We did it, America. We made it through all six weeks-plus of awards season, a time period that treated us to Ricky Gervais insults, both perpetuated by him and directed at him by Madonna; multiple Meryl Streep award wins but only one misplacement of Streep reading glasses; much Grammy consternation over Chris Brown; and, of course, Angelina Jolie’s leg.
Yes, it was an extraordinary journey, one that has made us all better people.
Okay, fine, it didn’t improve our character on any level. But the point is that it’s all behind us, which means we can now collectively consider the key individuals who hosted this year’s batch of trophy shows and decide, once and for all, who did the best emceeing job. Let’s look at our contenders and do the only thing that makes sense to achieve awards season closure: Vote for a winner.
As the only female host of the 2012 awards season, she gets credit for making sure women were represented. The “Big Bang Theory” star also made a perky and energetic host, but when you’re saddled with the People’s Choice Awards, a person can only soar so high.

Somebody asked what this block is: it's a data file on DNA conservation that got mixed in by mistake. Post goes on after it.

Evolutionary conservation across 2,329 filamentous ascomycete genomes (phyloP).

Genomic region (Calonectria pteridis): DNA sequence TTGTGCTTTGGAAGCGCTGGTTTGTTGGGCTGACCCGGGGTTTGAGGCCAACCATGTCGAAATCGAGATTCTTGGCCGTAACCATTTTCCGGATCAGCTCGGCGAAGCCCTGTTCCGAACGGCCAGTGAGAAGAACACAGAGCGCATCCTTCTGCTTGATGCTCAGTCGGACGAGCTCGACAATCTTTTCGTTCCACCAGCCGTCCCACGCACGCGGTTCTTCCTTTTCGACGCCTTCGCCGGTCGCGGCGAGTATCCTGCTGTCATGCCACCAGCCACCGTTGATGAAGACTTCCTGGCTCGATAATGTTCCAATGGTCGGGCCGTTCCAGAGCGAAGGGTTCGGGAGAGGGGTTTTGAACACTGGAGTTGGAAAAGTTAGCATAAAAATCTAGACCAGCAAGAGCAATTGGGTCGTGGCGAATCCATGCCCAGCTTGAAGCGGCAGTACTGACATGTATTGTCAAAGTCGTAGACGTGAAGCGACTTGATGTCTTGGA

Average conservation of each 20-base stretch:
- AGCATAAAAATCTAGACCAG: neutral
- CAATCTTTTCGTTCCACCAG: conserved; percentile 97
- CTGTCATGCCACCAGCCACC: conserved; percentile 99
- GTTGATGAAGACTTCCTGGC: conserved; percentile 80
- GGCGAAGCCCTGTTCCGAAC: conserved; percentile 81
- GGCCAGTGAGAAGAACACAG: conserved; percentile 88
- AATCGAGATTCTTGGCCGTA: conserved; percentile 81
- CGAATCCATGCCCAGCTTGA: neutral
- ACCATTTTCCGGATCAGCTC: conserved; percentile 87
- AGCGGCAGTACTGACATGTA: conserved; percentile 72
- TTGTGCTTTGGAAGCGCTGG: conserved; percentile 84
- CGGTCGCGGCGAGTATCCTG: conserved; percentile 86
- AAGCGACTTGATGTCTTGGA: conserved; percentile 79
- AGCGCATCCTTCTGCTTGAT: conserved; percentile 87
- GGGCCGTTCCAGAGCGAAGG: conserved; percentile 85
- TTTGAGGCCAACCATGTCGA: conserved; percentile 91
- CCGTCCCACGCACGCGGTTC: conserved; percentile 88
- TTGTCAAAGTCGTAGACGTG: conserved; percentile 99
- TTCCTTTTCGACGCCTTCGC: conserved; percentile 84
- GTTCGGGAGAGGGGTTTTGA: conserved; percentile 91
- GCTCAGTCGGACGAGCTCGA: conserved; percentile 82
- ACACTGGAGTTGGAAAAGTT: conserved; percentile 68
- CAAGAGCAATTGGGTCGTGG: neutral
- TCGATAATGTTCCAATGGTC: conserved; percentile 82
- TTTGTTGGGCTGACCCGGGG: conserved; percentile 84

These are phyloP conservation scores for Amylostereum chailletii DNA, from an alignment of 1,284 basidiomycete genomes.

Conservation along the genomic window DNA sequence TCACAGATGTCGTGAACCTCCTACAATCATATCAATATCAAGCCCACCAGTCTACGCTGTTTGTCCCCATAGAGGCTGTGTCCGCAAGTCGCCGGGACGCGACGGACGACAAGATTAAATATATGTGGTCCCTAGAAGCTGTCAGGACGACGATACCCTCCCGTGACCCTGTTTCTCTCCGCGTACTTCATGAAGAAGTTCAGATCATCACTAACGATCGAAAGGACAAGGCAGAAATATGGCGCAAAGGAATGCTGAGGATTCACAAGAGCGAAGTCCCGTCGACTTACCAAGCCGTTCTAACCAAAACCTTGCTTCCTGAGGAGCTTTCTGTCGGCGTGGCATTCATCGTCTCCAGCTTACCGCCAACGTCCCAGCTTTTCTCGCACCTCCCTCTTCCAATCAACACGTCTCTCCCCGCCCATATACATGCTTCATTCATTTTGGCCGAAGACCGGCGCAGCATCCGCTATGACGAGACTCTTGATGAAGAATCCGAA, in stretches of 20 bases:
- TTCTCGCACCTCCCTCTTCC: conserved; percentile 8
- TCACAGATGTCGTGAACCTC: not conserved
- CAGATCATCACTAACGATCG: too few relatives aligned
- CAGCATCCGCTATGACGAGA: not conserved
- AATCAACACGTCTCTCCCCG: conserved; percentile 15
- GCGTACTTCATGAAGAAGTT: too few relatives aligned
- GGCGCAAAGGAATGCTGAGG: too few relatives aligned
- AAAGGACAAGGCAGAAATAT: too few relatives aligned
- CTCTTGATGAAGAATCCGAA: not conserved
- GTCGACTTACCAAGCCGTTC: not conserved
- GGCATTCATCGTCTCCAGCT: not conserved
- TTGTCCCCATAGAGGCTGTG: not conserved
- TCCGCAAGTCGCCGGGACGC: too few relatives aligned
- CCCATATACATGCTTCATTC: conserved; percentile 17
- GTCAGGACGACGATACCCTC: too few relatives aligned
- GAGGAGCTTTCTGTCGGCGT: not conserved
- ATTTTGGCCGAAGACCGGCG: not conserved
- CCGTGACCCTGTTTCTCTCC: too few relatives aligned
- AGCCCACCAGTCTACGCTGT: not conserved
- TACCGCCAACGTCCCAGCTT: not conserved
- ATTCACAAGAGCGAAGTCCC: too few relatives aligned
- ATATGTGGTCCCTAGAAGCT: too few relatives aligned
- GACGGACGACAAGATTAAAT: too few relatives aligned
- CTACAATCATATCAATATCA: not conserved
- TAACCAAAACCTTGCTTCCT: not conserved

The former “Human Giant” cut-ups brought a refreshingly silly approach (see above, as they talk to mini versions of themselves) to one of the season’s less formal occasions. Not every gag worked, but their tribute to the movie deaths of 2011 was pretty solid.
The general consensus from critics was that Gervais eased off his barks and bites this year, to a much greater degree than he should have. But now that we’ve seen other hosts do their thing, do you still think he wasn’t acerbic enough? Or do you stand by the results of this Celebritology poll, in which 56 percent of readers said he should host the Globes again next year?
I was among those firmly in the “Grammys ceremony does not need a host” camp when the actor and hip-hop artist was first announced as the show’s master of ceremonies. But then Whitney Houston died. And suddenly, the Grammys needed someone to appropriately lead a prayer at the beginning of the evening and bring some sense of comforting continuity to the proceedings. That’s exactly what LL Cool J did.
Few people probably saw Rogen’s entire opening monologue from this pre-Oscar indie event, especially since it had to air in somewhat censored form on IFC. But as someone who sat under the tent at last Saturday’s Spirits, I can confirm that this was the most consistently funny — and inappropriate for network television — opener of the season.
While some fellow Academy Award attendees thought Crystal did a fine job, the Twitter-sphere didn’t react quite as warmly to the Oscar vet’s return to the hosting gig. But how does he compare with everyone else mentioned above? Time to vote.